Just reading Jesse Fortson’s article ‘5 Indoor Cycling Workouts to Get Faster’. Good article. Linked below. At #1 were ‘Over/Unders’ in the classic sense…a few percent above threshold for a little while, a few percent below threshold for a little while, repeat. I’ve said in the past that these aren’t my favorite workout for the stated purpose because ramp-test derived FTP has a margin of error that exceeds the variation in work rate of these classic over/under intervals. Heck, day-to-day variation in FTP might have greater variation than a classic over/under. So you don’t know, you might just be doing a sweetspot workout instead…or you might just be exploring how the VO2max long-component affects you.
But, also, there are much easier ways to achieve the stated purpose of the workout! From the article:
“The primary objective of over-unders is to increase your ability to tolerate and utilize the metabolic byproducts that accompany riding above your FTP”
Ok. So that’s monocarboxylate transporters, primarily, right? MCT-1 and MCT-4 specifically. Anybody ever ask themselves: how long does it take to up-regulate a monocarboxylate transporter? It takes, like, an afternoon. And you don’t have to grind out big long intervals at or around threshold. Further, like so many transporters in the human body, I suspect that the gradient of up/down regulation is dictated by the gradient of concentration at the boundary. In other words, you are going to up-regulate faster if there is a LOT of lactic acid on one side of the membrane and not to much on the other side…not if you’re just a little bit above the point where you can comfortably clear the lactic acid produced.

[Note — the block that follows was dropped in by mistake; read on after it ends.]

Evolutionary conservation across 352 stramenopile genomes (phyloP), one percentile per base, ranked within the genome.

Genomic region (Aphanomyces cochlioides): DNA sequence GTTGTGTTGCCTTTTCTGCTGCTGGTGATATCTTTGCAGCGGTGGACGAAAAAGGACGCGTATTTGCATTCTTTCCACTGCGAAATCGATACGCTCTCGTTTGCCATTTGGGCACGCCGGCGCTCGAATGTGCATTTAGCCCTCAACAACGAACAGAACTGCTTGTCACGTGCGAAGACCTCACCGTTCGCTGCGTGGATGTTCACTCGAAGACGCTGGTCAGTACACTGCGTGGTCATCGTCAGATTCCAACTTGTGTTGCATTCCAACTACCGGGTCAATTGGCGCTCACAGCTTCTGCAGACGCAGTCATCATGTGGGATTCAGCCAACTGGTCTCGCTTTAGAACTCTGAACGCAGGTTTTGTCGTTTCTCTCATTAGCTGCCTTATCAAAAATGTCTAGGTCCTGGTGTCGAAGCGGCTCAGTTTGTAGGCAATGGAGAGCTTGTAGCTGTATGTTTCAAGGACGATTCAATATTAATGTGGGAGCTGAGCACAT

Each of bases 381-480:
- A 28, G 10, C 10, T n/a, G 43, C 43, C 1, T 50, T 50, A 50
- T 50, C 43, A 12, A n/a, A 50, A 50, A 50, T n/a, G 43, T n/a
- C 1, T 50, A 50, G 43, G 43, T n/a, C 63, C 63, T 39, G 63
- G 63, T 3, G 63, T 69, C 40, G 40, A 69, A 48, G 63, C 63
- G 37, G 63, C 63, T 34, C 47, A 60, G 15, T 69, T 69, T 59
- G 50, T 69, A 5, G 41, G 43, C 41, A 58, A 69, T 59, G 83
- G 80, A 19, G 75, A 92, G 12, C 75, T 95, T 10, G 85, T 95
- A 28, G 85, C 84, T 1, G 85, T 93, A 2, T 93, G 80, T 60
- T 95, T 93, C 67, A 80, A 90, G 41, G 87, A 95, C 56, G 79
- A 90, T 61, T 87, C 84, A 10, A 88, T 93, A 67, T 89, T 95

So if you want to up-regulate MCT-4, try this novel approach: warm up for 10 minutes, then do 5 or 6 minutes at a pace where you maintain 90% or more of you resting heart rate plus 90% of the difference between your max heart rate and your resting heart rate. Then get off the bike and go about your day. 45 minutes later get on the bike and do it again. Do that 15 times. You’ll well & truly up-regulate increase your ability to tolerate and utilize the metabolic byproducts that accompany riding above your FTP by doing that.
But, doing over/unders? I don’t know. Maybe. Somebody would have to show me the biopsy. Doesn’t mean over/unders aren’t a good workout, though. They’re a good threshold type workout. And good for cultivating mental toughness.